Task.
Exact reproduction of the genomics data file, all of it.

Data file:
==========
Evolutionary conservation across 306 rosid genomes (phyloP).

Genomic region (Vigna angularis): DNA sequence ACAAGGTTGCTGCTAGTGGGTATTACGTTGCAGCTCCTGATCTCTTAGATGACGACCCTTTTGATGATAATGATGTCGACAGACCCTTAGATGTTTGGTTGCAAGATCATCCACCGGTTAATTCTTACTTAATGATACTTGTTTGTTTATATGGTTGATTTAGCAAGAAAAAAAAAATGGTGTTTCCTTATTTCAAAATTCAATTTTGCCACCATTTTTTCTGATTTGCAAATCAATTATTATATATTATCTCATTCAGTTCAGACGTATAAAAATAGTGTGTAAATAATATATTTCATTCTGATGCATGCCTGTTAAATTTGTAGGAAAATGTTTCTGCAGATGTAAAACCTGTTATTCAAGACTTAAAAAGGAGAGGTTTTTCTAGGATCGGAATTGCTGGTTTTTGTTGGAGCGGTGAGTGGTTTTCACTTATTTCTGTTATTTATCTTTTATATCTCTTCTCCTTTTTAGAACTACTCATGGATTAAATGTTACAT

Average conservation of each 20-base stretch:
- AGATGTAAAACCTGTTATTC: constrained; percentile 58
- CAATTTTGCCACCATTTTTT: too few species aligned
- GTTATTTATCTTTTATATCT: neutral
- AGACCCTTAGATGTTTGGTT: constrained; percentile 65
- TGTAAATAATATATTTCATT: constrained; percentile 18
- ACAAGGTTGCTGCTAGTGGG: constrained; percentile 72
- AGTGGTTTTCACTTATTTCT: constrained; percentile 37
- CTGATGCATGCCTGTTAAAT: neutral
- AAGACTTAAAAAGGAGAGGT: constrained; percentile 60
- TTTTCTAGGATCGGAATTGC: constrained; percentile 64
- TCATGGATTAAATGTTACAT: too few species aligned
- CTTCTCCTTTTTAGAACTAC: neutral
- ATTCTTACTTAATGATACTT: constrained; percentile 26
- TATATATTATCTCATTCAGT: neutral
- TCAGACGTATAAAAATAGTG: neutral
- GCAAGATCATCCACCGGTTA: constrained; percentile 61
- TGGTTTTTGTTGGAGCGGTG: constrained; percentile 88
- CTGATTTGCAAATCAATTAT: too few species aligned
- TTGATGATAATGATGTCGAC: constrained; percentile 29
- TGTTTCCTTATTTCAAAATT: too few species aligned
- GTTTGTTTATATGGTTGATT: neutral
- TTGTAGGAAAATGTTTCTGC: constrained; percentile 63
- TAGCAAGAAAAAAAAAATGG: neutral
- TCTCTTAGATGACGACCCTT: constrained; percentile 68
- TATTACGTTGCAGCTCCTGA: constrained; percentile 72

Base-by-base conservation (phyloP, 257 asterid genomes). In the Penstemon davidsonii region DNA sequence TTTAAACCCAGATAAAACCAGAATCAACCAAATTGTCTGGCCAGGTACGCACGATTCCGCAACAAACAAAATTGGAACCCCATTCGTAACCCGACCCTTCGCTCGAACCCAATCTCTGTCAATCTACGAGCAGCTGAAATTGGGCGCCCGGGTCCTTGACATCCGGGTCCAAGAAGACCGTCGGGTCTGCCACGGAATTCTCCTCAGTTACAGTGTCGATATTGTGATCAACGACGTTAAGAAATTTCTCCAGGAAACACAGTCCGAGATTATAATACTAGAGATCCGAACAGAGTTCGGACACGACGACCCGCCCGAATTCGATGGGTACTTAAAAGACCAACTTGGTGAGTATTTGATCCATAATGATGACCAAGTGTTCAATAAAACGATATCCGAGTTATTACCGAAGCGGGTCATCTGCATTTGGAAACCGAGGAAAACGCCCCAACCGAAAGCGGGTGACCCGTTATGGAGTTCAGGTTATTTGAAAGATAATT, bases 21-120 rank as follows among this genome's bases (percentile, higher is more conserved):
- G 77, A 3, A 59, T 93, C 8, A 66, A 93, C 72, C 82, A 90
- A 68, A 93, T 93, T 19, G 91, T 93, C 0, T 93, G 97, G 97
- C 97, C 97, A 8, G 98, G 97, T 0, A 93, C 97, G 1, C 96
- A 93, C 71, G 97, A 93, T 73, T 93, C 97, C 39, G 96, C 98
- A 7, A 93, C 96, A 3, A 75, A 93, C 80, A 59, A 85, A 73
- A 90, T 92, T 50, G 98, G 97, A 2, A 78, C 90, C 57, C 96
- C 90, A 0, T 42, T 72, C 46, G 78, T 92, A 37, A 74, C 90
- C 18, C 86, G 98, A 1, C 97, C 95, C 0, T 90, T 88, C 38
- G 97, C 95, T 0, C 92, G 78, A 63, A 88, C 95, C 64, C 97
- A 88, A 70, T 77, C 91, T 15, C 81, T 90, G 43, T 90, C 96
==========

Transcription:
Evolutionary conservation across 306 rosid genomes (phyloP).

Genomic region (Vigna angularis): DNA sequence ACAAGGTTGCTGCTAGTGGGTATTACGTTGCAGCTCCTGATCTCTTAGATGACGACCCTTTTGATGATAATGATGTCGACAGACCCTTAGATGTTTGGTTGCAAGATCATCCACCGGTTAATTCTTACTTAATGATACTTGTTTGTTTATATGGTTGATTTAGCAAGAAAAAAAAAATGGTGTTTCCTTATTTCAAAATTCAATTTTGCCACCATTTTTTCTGATTTGCAAATCAATTATTATATATTATCTCATTCAGTTCAGACGTATAAAAATAGTGTGTAAATAATATATTTCATTCTGATGCATGCCTGTTAAATTTGTAGGAAAATGTTTCTGCAGATGTAAAACCTGTTATTCAAGACTTAAAAAGGAGAGGTTTTTCTAGGATCGGAATTGCTGGTTTTTGTTGGAGCGGTGAGTGGTTTTCACTTATTTCTGTTATTTATCTTTTATATCTCTTCTCCTTTTTAGAACTACTCATGGATTAAATGTTACAT

Average conservation of each 20-base stretch:
- AGATGTAAAACCTGTTATTC: constrained; percentile 58
- CAATTTTGCCACCATTTTTT: too few species aligned
- GTTATTTATCTTTTATATCT: neutral
- AGACCCTTAGATGTTTGGTT: constrained; percentile 65
- TGTAAATAATATATTTCATT: constrained; percentile 18
- ACAAGGTTGCTGCTAGTGGG: constrained; percentile 72
- AGTGGTTTTCACTTATTTCT: constrained; percentile 37
- CTGATGCATGCCTGTTAAAT: neutral
- AAGACTTAAAAAGGAGAGGT: constrained; percentile 60
- TTTTCTAGGATCGGAATTGC: constrained; percentile 64
- TCATGGATTAAATGTTACAT: too few species aligned
- CTTCTCCTTTTTAGAACTAC: neutral
- ATTCTTACTTAATGATACTT: constrained; percentile 26
- TATATATTATCTCATTCAGT: neutral
- TCAGACGTATAAAAATAGTG: neutral
- GCAAGATCATCCACCGGTTA: constrained; percentile 61
- TGGTTTTTGTTGGAGCGGTG: constrained; percentile 88
- CTGATTTGCAAATCAATTAT: too few species aligned
- TTGATGATAATGATGTCGAC: constrained; percentile 29
- TGTTTCCTTATTTCAAAATT: too few species aligned
- GTTTGTTTATATGGTTGATT: neutral
- TTGTAGGAAAATGTTTCTGC: constrained; percentile 63
- TAGCAAGAAAAAAAAAATGG: neutral
- TCTCTTAGATGACGACCCTT: constrained; percentile 68
- TATTACGTTGCAGCTCCTGA: constrained; percentile 72

Base-by-base conservation (phyloP, 257 asterid genomes). In the Penstemon davidsonii region DNA sequence TTTAAACCCAGATAAAACCAGAATCAACCAAATTGTCTGGCCAGGTACGCACGATTCCGCAACAAACAAAATTGGAACCCCATTCGTAACCCGACCCTTCGCTCGAACCCAATCTCTGTCAATCTACGAGCAGCTGAAATTGGGCGCCCGGGTCCTTGACATCCGGGTCCAAGAAGACCGTCGGGTCTGCCACGGAATTCTCCTCAGTTACAGTGTCGATATTGTGATCAACGACGTTAAGAAATTTCTCCAGGAAACACAGTCCGAGATTATAATACTAGAGATCCGAACAGAGTTCGGACACGACGACCCGCCCGAATTCGATGGGTACTTAAAAGACCAACTTGGTGAGTATTTGATCCATAATGATGACCAAGTGTTCAATAAAACGATATCCGAGTTATTACCGAAGCGGGTCATCTGCATTTGGAAACCGAGGAAAACGCCCCAACCGAAAGCGGGTGACCCGTTATGGAGTTCAGGTTATTTGAAAGATAATT, bases 21-120 rank as follows among this genome's bases (percentile, higher is more conserved):
- G 77, A 3, A 59, T 93, C 8, A 66, A 93, C 72, C 82, A 90
- A 68, A 93, T 93, T 19, G 91, T 93, C 0, T 93, G 97, G 97
- C 97, C 97, A 8, G 98, G 97, T 0, A 93, C 97, G 1, C 96
- A 93, C 71, G 97, A 93, T 73, T 93, C 97, C 39, G 96, C 98
- A 7, A 93, C 96, A 3, A 75, A 93, C 80, A 59, A 85, A 73
- A 90, T 92, T 50, G 98, G 97, A 2, A 78, C 90, C 57, C 96
- C 90, A 0, T 42, T 72, C 46, G 78, T 92, A 37, A 74, C 90
- C 18, C 86, G 98, A 1, C 97, C 95, C 0, T 90, T 88, C 38
- G 97, C 95, T 0, C 92, G 78, A 63, A 88, C 95, C 64, C 97
- A 88, A 70, T 77, C 91, T 15, C 81, T 90, G 43, T 90, C 96